Friday is Veterans Day.
For many people, this is another federal holiday to lounge around at home. But let’s approach the day with a different mindset. Veterans will appreciate it.
Many of the veterans I’ve met and interviewed throughout my 20 years as a journalist complain they feel overlooked, misunderstood or in worst cases, isolated.
With every passing year, it seems fewer and fewer people attend Veterans Day or Memorial Day ceremonies. The organizers, almost all of whom served in the military, notice this trend. They lament that people no longer care enough to honor their sacrifice.
This week I spoke with my close friend — and veteran — Bart Lewis. Bart visited military recruiters less than one week after 9/11 and enlisted in the Marines. In Afghanistan he carried out three combat deployments. Bart jokes that he spent so much time in that country that he can now claim Afghani citizenship.
Bart and I talk often about collaborating on a book about his military days. Maybe one day, when life slows down and time permits, we’ll write about them.
But for this column, Bart discussed how he adjusted to civilian life. He also discussed the startling ways people treat him once they learn he’s a veteran — based upon misconceptions force-fed by the media.
“I thought it would be [easy to adjust to civilian life], but the military doesn’t prepare you well to get out. I don’t know if that is a slight against the military itself or our government as a whole. You get out thinking you are normal, basically, and then, slowly, over the next few months or a year or two, things will happen, and you will go through experiences that make you realize you are not normal anymore,” Bart said.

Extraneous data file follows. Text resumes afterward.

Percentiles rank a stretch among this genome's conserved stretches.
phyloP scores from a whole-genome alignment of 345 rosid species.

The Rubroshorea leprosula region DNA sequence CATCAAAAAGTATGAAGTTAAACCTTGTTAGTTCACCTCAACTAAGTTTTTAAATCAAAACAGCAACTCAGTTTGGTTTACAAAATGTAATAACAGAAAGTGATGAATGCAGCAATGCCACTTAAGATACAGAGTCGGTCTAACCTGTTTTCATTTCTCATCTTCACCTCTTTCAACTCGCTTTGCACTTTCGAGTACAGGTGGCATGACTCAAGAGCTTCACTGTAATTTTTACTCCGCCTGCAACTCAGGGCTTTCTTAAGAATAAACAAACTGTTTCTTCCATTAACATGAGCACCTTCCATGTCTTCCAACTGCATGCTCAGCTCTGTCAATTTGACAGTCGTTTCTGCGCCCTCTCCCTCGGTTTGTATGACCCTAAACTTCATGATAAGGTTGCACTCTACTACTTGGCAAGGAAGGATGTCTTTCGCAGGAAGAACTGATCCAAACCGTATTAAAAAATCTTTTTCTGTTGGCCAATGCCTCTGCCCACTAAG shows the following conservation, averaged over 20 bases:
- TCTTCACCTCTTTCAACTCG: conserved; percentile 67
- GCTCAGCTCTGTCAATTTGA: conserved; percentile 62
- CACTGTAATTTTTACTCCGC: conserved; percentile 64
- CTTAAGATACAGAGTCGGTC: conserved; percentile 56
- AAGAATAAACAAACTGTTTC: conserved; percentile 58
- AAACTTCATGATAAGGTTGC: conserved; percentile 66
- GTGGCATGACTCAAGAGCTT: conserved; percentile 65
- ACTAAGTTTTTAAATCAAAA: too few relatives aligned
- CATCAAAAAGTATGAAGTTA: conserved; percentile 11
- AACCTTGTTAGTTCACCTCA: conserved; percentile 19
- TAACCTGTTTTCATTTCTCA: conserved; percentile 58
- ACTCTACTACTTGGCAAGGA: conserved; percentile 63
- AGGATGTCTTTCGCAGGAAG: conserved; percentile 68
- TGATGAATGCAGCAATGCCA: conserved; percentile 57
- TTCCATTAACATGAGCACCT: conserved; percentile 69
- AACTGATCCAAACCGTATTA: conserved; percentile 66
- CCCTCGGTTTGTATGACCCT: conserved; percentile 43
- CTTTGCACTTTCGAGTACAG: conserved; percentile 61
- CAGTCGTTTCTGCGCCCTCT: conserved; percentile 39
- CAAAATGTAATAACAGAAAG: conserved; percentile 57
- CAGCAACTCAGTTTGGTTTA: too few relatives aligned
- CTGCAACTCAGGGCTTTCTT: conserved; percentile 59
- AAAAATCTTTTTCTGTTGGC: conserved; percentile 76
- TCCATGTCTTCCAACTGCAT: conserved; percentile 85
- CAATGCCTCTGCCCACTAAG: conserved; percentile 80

“It makes it easy to become withdrawn from society, and that is why a lot of veterans become isolated. You are taken from friends you spent four years with and grew so close to and created so many bonds over the years with. You are thrusted into civilian society, where you figure you can make more friends, but it’s not the same whatsoever. There are people who look at you like you are different.”
Many people thank Bart for serving, but, as he went on to say, other people look upon veterans as broken individuals.
“I used to proudly tell people that I served in Afghanistan. And people say ‘Oh my God, I am so sorry.’ From the way they said it, you would think I just found out I had cancer,” Bart said.
“It is not a good feeling. And I think ‘Wait a minute. I don’t want you to pity me. I volunteered to do something for my country and to make the world a better place. I didn’t do it because someone forced me into it.’ Even the veterans who have lost appendages — people missing a hand or missing a leg — feel this way. Don’t give them pity. They don’t want it.”
Most veterans, Bart said, are highly productive members of society and strive to make the United States a better place.
Bart suggested that anyone who wants to honor veterans this Friday should invite them to a barbeque.
“Treat them normal and allow them to talk about what they want to talk about as far as their pasts are concerned. It is not like we want a whole lot. We are basically taught and trained to get used to sacrifice and living rough anyway,” Bart said.
“The main thing I don’t like is when I meet someone, and they pity me when they find out I am a combat vet. That is not a fair assessment of me at all.”
Veterans have earned the respect of a grateful nation. They do not expect us to recognize their service, but they appreciate it when we do. After you finish reading this column, Google a list of Veterans Day events in your area. Attending one or more of them is well worth your time.